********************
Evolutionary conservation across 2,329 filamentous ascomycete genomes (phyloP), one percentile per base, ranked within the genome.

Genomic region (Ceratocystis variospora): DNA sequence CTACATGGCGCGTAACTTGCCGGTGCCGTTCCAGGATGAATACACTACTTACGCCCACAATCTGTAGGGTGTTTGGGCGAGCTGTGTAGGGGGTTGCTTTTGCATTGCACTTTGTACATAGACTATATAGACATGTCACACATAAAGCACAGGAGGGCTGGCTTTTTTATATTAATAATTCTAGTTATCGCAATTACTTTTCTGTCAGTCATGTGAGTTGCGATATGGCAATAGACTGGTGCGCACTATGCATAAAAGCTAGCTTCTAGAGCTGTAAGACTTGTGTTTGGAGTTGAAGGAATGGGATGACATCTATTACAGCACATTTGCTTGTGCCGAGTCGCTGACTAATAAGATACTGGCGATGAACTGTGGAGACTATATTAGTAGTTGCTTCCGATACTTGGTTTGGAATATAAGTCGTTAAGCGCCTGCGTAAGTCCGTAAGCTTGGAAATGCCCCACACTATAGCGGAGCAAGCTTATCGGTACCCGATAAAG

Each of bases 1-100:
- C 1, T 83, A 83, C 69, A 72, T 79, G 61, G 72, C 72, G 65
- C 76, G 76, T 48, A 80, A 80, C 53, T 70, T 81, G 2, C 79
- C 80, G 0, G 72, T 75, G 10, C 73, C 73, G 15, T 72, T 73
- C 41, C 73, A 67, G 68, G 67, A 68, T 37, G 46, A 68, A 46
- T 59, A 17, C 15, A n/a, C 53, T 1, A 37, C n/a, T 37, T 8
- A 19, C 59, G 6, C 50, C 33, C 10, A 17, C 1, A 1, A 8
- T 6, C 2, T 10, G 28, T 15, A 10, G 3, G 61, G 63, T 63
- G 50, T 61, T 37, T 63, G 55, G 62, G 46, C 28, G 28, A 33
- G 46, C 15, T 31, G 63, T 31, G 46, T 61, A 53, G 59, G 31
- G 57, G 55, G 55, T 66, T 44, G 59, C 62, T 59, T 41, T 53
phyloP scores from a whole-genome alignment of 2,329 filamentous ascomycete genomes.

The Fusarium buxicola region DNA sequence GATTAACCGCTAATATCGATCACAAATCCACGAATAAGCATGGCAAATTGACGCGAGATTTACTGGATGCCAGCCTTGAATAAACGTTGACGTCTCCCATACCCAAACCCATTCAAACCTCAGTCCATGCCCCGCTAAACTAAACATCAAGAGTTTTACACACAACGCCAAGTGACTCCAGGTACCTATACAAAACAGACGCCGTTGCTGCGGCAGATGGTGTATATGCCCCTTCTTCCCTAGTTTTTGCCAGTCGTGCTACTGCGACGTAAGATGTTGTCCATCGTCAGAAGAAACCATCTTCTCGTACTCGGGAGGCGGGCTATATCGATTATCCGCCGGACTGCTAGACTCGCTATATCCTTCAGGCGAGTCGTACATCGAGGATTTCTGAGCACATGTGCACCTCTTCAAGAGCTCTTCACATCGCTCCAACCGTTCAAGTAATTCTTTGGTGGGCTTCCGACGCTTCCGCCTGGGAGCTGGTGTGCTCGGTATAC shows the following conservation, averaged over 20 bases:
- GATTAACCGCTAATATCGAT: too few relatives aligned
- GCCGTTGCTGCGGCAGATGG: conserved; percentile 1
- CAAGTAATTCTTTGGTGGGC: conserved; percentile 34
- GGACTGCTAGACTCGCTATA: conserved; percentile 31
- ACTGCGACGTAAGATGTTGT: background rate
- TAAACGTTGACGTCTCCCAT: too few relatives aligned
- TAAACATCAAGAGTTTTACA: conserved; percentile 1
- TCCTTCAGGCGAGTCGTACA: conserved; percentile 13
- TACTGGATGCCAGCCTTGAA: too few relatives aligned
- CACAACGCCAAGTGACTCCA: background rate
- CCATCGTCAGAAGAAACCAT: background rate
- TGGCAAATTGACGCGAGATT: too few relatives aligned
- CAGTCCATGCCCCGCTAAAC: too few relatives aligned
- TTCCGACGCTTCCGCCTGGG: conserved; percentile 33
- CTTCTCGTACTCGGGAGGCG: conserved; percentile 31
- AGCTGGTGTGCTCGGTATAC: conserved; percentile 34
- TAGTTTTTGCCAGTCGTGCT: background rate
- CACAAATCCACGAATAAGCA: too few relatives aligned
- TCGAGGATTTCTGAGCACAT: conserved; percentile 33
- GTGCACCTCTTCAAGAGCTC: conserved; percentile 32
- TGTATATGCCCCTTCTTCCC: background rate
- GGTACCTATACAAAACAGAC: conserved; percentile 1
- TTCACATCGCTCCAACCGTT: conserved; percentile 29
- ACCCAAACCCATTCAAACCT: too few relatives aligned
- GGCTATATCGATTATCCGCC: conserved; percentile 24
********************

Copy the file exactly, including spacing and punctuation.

Evolutionary conservation across 2,329 filamentous ascomycete genomes (phyloP), one percentile per base, ranked within the genome.

Genomic region (Ceratocystis variospora): DNA sequence CTACATGGCGCGTAACTTGCCGGTGCCGTTCCAGGATGAATACACTACTTACGCCCACAATCTGTAGGGTGTTTGGGCGAGCTGTGTAGGGGGTTGCTTTTGCATTGCACTTTGTACATAGACTATATAGACATGTCACACATAAAGCACAGGAGGGCTGGCTTTTTTATATTAATAATTCTAGTTATCGCAATTACTTTTCTGTCAGTCATGTGAGTTGCGATATGGCAATAGACTGGTGCGCACTATGCATAAAAGCTAGCTTCTAGAGCTGTAAGACTTGTGTTTGGAGTTGAAGGAATGGGATGACATCTATTACAGCACATTTGCTTGTGCCGAGTCGCTGACTAATAAGATACTGGCGATGAACTGTGGAGACTATATTAGTAGTTGCTTCCGATACTTGGTTTGGAATATAAGTCGTTAAGCGCCTGCGTAAGTCCGTAAGCTTGGAAATGCCCCACACTATAGCGGAGCAAGCTTATCGGTACCCGATAAAG

Each of bases 1-100:
- C 1, T 83, A 83, C 69, A 72, T 79, G 61, G 72, C 72, G 65
- C 76, G 76, T 48, A 80, A 80, C 53, T 70, T 81, G 2, C 79
- C 80, G 0, G 72, T 75, G 10, C 73, C 73, G 15, T 72, T 73
- C 41, C 73, A 67, G 68, G 67, A 68, T 37, G 46, A 68, A 46
- T 59, A 17, C 15, A n/a, C 53, T 1, A 37, C n/a, T 37, T 8
- A 19, C 59, G 6, C 50, C 33, C 10, A 17, C 1, A 1, A 8
- T 6, C 2, T 10, G 28, T 15, A 10, G 3, G 61, G 63, T 63
- G 50, T 61, T 37, T 63, G 55, G 62, G 46, C 28, G 28, A 33
- G 46, C 15, T 31, G 63, T 31, G 46, T 61, A 53, G 59, G 31
- G 57, G 55, G 55, T 66, T 44, G 59, C 62, T 59, T 41, T 53
phyloP scores from a whole-genome alignment of 2,329 filamentous ascomycete genomes.

The Fusarium buxicola region DNA sequence GATTAACCGCTAATATCGATCACAAATCCACGAATAAGCATGGCAAATTGACGCGAGATTTACTGGATGCCAGCCTTGAATAAACGTTGACGTCTCCCATACCCAAACCCATTCAAACCTCAGTCCATGCCCCGCTAAACTAAACATCAAGAGTTTTACACACAACGCCAAGTGACTCCAGGTACCTATACAAAACAGACGCCGTTGCTGCGGCAGATGGTGTATATGCCCCTTCTTCCCTAGTTTTTGCCAGTCGTGCTACTGCGACGTAAGATGTTGTCCATCGTCAGAAGAAACCATCTTCTCGTACTCGGGAGGCGGGCTATATCGATTATCCGCCGGACTGCTAGACTCGCTATATCCTTCAGGCGAGTCGTACATCGAGGATTTCTGAGCACATGTGCACCTCTTCAAGAGCTCTTCACATCGCTCCAACCGTTCAAGTAATTCTTTGGTGGGCTTCCGACGCTTCCGCCTGGGAGCTGGTGTGCTCGGTATAC shows the following conservation, averaged over 20 bases:
- GATTAACCGCTAATATCGAT: too few relatives aligned
- GCCGTTGCTGCGGCAGATGG: conserved; percentile 1
- CAAGTAATTCTTTGGTGGGC: conserved; percentile 34
- GGACTGCTAGACTCGCTATA: conserved; percentile 31
- ACTGCGACGTAAGATGTTGT: background rate
- TAAACGTTGACGTCTCCCAT: too few relatives aligned
- TAAACATCAAGAGTTTTACA: conserved; percentile 1
- TCCTTCAGGCGAGTCGTACA: conserved; percentile 13
- TACTGGATGCCAGCCTTGAA: too few relatives aligned
- CACAACGCCAAGTGACTCCA: background rate
- CCATCGTCAGAAGAAACCAT: background rate
- TGGCAAATTGACGCGAGATT: too few relatives aligned
- CAGTCCATGCCCCGCTAAAC: too few relatives aligned
- TTCCGACGCTTCCGCCTGGG: conserved; percentile 33
- CTTCTCGTACTCGGGAGGCG: conserved; percentile 31
- AGCTGGTGTGCTCGGTATAC: conserved; percentile 34
- TAGTTTTTGCCAGTCGTGCT: background rate
- CACAAATCCACGAATAAGCA: too few relatives aligned
- TCGAGGATTTCTGAGCACAT: conserved; percentile 33
- GTGCACCTCTTCAAGAGCTC: conserved; percentile 32
- TGTATATGCCCCTTCTTCCC: background rate
- GGTACCTATACAAAACAGAC: conserved; percentile 1
- TTCACATCGCTCCAACCGTT: conserved; percentile 29
- ACCCAAACCCATTCAAACCT: too few relatives aligned
- GGCTATATCGATTATCCGCC: conserved; percentile 24